Before you consider getting a tattoo, you may want to think about a recent report filed by two Israeli physicians. They wrote a letter to the Annals of Internal Medicine about three cases involving men with tattoos who experienced permanent muscle atrophy in the area below or adjacent to their tattoos (133:158-159; 2000). In one case an athletic 17-year-old male developed right shoulder pain and weakness four months after getting a tattoo on his upper back. The muscles directly under the tattoo, the rotator cuff group, showed muscle wasting. His condition has remained stable for six years, and the doctors could find no other cause for his apparent loss of muscle other than the tattoo.
The doctors go on to describe two other cases of muscle atrophy related to tattoos, both of which showed up within three to six months after the person got the tattoos. As to how a tattoo can lead to underlying muscle loss, the doctors aren’t certain of the precise cause. They do suggest that it may be the result of needle damage to nerves, bad technique on the part of the tattoo artist or the pigment used in the tattoo, which previous studies show could have toxic effects on tissues in the body.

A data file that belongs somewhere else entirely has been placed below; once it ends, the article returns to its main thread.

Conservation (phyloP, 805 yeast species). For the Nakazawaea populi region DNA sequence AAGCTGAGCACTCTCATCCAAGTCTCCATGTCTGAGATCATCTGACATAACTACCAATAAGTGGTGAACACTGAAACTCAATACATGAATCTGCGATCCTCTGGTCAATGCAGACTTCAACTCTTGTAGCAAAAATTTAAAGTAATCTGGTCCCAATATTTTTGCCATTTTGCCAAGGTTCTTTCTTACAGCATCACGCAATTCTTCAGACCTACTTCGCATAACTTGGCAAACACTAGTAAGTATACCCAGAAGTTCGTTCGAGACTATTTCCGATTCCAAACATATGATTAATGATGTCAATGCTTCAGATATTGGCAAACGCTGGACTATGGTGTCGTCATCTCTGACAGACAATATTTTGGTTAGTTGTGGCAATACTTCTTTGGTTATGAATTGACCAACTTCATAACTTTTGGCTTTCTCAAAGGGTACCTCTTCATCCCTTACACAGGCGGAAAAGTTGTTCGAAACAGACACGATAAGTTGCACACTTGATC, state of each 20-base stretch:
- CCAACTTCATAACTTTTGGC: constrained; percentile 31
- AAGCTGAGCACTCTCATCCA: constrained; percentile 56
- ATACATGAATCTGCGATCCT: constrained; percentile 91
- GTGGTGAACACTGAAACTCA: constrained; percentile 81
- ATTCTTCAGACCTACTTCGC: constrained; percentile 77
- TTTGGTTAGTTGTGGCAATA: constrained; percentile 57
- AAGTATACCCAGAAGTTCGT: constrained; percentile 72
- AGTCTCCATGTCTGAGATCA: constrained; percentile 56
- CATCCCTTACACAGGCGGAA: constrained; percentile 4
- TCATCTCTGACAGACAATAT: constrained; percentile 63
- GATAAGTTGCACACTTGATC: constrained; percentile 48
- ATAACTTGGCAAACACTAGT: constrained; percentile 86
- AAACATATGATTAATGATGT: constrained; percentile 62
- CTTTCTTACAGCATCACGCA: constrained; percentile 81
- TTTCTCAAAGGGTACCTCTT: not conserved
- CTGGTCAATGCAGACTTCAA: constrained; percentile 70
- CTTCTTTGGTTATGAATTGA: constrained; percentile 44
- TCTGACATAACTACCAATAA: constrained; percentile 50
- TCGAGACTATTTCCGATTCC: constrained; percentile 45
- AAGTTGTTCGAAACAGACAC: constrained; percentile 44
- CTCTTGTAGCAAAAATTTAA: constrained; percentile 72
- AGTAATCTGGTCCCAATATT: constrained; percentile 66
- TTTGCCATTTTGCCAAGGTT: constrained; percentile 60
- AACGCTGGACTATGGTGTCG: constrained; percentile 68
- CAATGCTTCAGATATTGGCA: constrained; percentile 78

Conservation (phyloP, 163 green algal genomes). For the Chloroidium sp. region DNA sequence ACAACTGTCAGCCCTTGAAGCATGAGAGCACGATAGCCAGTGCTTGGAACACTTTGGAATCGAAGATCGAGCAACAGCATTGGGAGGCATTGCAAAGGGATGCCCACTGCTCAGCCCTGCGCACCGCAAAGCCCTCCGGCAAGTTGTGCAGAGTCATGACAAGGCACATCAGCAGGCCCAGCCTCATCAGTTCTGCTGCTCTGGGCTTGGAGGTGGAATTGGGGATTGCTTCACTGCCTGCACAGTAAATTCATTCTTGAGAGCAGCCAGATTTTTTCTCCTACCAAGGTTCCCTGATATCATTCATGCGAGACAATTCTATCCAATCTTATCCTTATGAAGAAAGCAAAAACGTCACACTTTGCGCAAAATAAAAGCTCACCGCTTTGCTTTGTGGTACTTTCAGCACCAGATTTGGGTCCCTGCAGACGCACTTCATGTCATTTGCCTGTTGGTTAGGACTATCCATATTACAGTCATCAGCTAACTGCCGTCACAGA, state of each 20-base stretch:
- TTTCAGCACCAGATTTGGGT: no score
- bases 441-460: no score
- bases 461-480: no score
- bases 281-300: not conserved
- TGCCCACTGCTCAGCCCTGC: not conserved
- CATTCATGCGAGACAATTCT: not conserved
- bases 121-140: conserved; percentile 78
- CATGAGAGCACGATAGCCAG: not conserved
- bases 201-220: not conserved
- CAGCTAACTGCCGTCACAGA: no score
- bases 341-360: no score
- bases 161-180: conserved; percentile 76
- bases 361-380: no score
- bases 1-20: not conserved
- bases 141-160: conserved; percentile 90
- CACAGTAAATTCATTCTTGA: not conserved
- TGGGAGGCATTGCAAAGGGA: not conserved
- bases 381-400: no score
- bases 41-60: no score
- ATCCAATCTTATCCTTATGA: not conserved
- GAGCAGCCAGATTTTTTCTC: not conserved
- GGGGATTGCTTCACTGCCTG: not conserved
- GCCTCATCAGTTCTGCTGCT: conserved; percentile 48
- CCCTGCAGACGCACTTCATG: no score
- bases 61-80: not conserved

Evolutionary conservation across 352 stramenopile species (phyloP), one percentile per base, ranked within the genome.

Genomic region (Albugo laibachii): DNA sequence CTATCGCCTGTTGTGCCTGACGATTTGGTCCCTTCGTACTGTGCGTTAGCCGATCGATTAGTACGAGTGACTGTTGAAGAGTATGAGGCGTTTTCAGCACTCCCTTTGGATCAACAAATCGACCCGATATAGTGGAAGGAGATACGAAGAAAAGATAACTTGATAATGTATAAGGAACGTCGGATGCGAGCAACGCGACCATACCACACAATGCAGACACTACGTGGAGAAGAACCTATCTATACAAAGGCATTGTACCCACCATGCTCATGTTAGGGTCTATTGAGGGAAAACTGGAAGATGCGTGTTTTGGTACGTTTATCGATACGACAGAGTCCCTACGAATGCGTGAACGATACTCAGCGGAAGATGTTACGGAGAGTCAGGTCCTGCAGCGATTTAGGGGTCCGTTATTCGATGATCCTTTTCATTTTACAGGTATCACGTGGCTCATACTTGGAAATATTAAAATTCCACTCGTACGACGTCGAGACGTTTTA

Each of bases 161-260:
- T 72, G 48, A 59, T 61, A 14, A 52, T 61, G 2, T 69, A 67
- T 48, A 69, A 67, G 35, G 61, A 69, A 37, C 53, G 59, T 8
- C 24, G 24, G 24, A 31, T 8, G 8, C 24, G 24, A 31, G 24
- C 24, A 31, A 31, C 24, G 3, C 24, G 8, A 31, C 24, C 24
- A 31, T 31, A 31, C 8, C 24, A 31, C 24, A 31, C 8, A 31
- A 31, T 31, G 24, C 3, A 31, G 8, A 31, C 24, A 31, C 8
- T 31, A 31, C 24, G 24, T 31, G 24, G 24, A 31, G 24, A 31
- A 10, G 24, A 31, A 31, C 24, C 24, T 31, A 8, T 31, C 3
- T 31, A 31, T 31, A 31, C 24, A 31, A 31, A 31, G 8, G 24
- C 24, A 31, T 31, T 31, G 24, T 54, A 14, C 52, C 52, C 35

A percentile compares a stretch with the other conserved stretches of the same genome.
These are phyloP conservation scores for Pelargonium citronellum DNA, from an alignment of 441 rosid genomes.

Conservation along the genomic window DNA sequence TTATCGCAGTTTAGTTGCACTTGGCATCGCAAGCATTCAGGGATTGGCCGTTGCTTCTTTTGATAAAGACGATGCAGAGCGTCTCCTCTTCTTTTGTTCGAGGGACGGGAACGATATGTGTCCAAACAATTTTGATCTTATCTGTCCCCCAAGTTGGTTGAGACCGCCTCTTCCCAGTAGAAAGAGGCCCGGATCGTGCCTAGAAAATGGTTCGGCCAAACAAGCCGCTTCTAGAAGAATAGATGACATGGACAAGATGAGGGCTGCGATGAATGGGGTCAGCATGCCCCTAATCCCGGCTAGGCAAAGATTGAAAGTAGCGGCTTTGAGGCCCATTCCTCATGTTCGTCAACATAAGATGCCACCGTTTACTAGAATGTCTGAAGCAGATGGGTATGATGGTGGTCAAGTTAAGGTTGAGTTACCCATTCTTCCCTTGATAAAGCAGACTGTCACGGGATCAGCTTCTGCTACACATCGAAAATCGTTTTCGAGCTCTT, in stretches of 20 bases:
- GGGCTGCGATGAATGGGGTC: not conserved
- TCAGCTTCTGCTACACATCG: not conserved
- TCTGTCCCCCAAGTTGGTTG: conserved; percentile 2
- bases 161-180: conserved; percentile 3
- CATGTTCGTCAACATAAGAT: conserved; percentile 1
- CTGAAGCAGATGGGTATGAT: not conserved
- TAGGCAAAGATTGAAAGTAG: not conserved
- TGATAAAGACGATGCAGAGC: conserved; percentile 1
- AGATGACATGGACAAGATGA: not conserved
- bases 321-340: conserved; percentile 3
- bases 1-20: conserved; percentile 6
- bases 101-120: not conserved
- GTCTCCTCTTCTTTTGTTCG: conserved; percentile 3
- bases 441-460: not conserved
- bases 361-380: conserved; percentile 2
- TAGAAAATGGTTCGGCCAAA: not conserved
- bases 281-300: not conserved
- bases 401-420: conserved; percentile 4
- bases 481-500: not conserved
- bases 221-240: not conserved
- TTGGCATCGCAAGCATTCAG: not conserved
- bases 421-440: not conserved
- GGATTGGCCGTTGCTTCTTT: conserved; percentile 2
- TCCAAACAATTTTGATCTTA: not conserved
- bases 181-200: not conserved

While three cases are not enough to provide a cause-and-effect relationship, they do convey a warning to those considering getting tattoos. You could wind up with permanent muscle loss in the area under and near the tattoo. Then you may decide to get a tattoo saying, ‘Born to Lose Muscle.’ IM